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Vitamin B6 Facts

What is Vitamin B6?

Pyridoxine, also known as Vitamin B6, is a water-soluble vitamin needed by the nervous and immune systems. Vitamin B6 helps nerve cells to communicate. It is involved in making hormones, insulin, antibodies, and cell membranes, and is needed for the normal breakdown of protein, carbohydrate and fat. Vitamin B6 helps to maintain blood sugar within the normal range. Vitamin B6 also aids in the formation of niacin from the amino acid, tryptophan.

Vitamin B6 requirements

The RDAs for Vitamin B6 for healthy adults are 1.3 mg/day in males and females 19-50 years old. The RDA rises with age. Males age 51 years and older need 1.7 mg/day; females age 51 years and older need 1.5 mg/day.

What happens when Vitamin B6 intake is too high?

Excess vitamin B6 from food is almost unknown; however, taking too much Vitamin B6, as a supplement, can cause nerve damage. The nerve damage causes a temporary deadening of the nerves in the feet and a change in gait. The Tolerable Upper Intake Level for pyridoxine is set at 100 milligrams a day. Nerve damage occurs at 10 to 20 times the UL.

What happens when Vitamin B6 intake is too low?

Vitamin B6 deficiency is rare in the United States, but it can happen to people who eat a poor diet, as well as to older adults. Symptoms can include skin problems, sore tongue, confusion and anemia, and they occur only when pyridoxine intake has been very low for a long time. When vitamin B6 deficiency occurs, the diet will be deficient in other nutrients as well. Alcoholics may be pyridoxine deficient due to poor intake and because alcohol promotes the destruction and loss of vitamin B6 from the body.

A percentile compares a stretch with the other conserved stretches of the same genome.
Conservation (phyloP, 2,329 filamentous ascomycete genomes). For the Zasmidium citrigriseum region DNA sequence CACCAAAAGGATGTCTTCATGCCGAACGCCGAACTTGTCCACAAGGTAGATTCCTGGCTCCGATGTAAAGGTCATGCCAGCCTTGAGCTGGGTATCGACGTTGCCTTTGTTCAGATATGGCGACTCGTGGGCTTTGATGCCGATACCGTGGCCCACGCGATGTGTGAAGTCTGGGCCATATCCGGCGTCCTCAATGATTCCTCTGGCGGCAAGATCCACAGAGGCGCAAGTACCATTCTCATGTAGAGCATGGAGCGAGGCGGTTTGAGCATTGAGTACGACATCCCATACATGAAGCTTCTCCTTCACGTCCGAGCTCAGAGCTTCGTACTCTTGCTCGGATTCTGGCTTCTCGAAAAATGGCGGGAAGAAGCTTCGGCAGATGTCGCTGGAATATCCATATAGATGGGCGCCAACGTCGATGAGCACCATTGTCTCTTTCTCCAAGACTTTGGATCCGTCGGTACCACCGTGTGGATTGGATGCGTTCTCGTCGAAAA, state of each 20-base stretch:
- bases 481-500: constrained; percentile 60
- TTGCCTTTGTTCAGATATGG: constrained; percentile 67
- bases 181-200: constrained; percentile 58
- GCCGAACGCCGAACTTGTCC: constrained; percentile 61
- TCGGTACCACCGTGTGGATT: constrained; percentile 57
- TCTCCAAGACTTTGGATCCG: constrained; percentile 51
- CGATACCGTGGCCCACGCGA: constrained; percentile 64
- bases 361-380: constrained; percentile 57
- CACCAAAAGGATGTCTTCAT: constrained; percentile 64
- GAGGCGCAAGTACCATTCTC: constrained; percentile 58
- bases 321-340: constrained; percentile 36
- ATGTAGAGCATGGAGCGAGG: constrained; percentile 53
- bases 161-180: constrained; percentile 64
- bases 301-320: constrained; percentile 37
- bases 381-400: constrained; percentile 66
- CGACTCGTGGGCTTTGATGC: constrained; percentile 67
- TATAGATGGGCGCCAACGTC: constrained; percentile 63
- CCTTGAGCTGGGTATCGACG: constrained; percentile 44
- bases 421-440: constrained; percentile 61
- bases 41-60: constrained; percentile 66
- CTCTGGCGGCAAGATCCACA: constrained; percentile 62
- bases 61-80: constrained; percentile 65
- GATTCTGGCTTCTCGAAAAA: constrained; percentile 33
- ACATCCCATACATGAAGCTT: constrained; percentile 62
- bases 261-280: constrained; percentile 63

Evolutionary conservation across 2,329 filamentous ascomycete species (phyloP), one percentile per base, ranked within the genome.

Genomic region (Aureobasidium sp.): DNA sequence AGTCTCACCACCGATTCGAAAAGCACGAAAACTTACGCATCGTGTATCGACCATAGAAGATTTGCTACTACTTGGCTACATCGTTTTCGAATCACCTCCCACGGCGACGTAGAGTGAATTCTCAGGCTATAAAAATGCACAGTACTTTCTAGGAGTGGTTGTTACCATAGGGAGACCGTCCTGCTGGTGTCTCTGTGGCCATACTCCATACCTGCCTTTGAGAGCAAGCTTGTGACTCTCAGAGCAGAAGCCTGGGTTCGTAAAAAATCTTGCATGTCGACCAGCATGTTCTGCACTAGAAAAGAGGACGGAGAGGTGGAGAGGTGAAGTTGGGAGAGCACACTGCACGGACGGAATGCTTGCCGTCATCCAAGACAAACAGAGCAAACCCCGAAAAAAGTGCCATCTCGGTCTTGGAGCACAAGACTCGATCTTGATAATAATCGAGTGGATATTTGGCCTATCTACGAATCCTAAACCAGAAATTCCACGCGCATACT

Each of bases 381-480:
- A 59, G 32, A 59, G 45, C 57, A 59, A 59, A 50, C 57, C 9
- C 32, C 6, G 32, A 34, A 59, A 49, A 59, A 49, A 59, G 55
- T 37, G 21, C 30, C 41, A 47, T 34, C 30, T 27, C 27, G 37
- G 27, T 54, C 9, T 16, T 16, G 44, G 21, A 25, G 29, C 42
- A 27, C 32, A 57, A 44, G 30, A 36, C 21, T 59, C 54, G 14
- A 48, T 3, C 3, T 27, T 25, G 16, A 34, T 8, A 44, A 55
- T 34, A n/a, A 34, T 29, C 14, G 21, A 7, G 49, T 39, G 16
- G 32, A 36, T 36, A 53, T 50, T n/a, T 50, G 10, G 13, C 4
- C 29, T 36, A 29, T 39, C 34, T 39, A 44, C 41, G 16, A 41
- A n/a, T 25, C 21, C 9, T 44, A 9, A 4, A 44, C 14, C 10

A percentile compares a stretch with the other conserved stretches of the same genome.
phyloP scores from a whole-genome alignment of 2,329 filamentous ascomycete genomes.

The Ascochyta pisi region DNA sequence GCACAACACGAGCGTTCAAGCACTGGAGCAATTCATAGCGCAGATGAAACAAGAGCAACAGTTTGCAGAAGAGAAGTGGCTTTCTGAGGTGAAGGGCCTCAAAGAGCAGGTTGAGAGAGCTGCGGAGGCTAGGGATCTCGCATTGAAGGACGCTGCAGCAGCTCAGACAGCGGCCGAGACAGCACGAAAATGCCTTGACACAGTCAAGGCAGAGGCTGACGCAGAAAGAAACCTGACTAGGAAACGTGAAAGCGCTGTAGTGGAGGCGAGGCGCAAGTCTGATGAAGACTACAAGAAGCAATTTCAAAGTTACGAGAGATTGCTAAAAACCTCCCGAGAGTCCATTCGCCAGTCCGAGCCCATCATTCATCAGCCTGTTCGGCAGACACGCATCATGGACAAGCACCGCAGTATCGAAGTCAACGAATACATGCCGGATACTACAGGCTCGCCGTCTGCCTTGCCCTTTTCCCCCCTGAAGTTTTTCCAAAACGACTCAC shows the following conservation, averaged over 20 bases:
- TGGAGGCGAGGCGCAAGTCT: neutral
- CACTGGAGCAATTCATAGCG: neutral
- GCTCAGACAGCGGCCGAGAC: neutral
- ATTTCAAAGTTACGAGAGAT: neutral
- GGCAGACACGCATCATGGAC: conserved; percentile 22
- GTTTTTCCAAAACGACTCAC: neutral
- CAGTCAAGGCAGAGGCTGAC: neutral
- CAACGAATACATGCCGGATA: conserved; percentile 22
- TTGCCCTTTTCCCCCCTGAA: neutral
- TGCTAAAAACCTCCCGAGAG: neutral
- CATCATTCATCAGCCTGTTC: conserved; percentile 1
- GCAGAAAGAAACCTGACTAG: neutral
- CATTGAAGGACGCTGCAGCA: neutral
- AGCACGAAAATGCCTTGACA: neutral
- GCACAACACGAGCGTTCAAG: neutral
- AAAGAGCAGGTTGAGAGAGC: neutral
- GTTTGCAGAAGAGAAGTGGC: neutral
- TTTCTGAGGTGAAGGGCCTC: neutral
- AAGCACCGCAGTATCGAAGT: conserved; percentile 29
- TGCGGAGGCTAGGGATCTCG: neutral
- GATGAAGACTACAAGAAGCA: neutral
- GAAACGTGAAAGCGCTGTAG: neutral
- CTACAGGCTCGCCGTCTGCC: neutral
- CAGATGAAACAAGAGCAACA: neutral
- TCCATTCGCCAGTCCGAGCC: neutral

Which foods are high in Vitamin B6?

Vitamin B6 is found in a wide variety of foods. Foods such as fortified breakfast cereals, potatoes, fish including salmon and tuna fish, meats such as pork and chicken, bananas, beans and peanut butter, and many vegetables contribute substantial amounts of vitamin B6 intake.
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